Critical Media and Cultural Studies

Critical Media and Cultural Studies (CMC)

Effective Fall Term 2015

Cummings Schoen Tillmann

Active, responsible citizenship and civic participation are the core of Critical Media and Cultural Studies (CMC). This program exposes students to the world's most pressing challenges--for example, climate change, war, mass incarceration, and economic inequality--and helps them envision and enact strategies for change.

Our major and minor investigate: what forms of media and culture facilitate and undermine our participation as citizens in a free democratic society? Whose political and economic interests drive media and cultural systems? Who profits from the status quo, and at whose expense? CMC aims to cultivate a community of intellectually curious, socially aware, and politically engaged citizens who can both critically read media and cultural texts and produce evidence-based arguments in oral, textual, and mediated form.

Qualified students may be invited to participate in the department's honors degree program and/or independent study projects. Majors will work with an approved CMC faculty advisor to create an area of concentration and work toward a senior documentary project.


Three five-semester-hour courses; seven four-semester-hour courses; and one of the following: an academic international experience, an approved CMC internship, or service to campus media. At least eight courses (including all core courses) must be taken at Rollins.


Complete ALL of the following.

CMC 100 Media and Cultural Studies
CMC 200 Researching Media and Culture
CMC 400 Senior Seminar/Research Practicum (after completion of all other core courses and 4 or more electives)

Complete ONE of the following.

CMC 300 Critical Frameworks for Contemporary Culture
SOC 302 Sociological Theory


Complete BOTH of the following.

An academic international experience, four semester hours of an approved CMC internship, OR involvement with a campus media outlet (e.g., Sandspur, The Independent, or WPRK).
electives in an area of concentration, at least three of which must be 300- or 400-level courses.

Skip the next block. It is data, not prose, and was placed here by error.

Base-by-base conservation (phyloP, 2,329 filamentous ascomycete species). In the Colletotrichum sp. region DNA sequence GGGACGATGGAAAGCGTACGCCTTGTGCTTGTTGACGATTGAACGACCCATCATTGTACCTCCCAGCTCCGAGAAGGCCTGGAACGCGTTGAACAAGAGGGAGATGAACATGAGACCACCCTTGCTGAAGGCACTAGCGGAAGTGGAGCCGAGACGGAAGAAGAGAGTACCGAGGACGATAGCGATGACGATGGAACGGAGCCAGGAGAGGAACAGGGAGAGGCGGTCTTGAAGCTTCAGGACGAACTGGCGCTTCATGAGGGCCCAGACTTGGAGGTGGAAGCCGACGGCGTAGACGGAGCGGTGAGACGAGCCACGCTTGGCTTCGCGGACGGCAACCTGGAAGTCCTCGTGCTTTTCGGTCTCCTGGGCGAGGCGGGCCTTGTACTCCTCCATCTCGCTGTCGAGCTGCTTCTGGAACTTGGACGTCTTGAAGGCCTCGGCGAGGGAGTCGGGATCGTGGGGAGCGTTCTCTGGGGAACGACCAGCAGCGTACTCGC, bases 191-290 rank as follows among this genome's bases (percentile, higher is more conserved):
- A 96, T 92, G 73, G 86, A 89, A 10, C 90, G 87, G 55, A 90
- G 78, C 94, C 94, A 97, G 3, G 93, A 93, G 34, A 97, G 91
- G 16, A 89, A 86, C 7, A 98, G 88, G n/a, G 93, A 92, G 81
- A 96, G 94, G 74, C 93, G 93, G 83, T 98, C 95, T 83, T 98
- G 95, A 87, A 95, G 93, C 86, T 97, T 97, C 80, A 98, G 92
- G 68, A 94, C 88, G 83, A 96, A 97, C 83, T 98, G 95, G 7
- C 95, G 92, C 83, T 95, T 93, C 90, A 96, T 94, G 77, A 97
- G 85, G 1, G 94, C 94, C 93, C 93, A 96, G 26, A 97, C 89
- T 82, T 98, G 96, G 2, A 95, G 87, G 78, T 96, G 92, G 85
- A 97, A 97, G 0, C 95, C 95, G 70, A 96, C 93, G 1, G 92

See the Career Services website for a list of pre-approved CMC internships. In general, we approve internships with public media (e.g., NPR/PBS), independent media (e.g., Democracy Now,, and some alternative media (e.g., the Watermark) as well as social justice organizations (e.g., Amnesty International).

Service to campus media might involve: a) a one year term as editor or staff writer for The Sandspur or The Independent OR no fewer than five published pieces reflective of CMC; b) a one-year term as staff member, DJ, etc., for WPRK OR no fewer than three original pieces reflective of CMC. A portfolio of work is due to the student's CMC advisor no later than the last day of class in the semester prior to the student's semester of graduation.


1. International Media. This concentration examines media in international contexts, helping students understand the history, scope, diversity, politics, and economics of global media.

Sample relevant courses:

ANT 452 Seminar: Cinema and Society in China
CLS 105 Ancient Rome in Contemporary Film and Media
INB 215 The Global Entertainment Business
RSN 234 Russia in the Movies
SPN 341 Spanish Film/Cultural Trends
SPN 342 Latin American Film

2. Power and Persuasion. This concentration focuses on links between political discourse, mass media, and public policy.

Sample relevant courses:

CMC 320 Political Economy of Body and Food
CMC 325 Incarceration and Inequality
ENG 210 Language and Power
PHI 218 Argumentation and Media-Manipulation
POL 330 Peace and Conflict Studies
POL 370 Comparative Modern Ideologies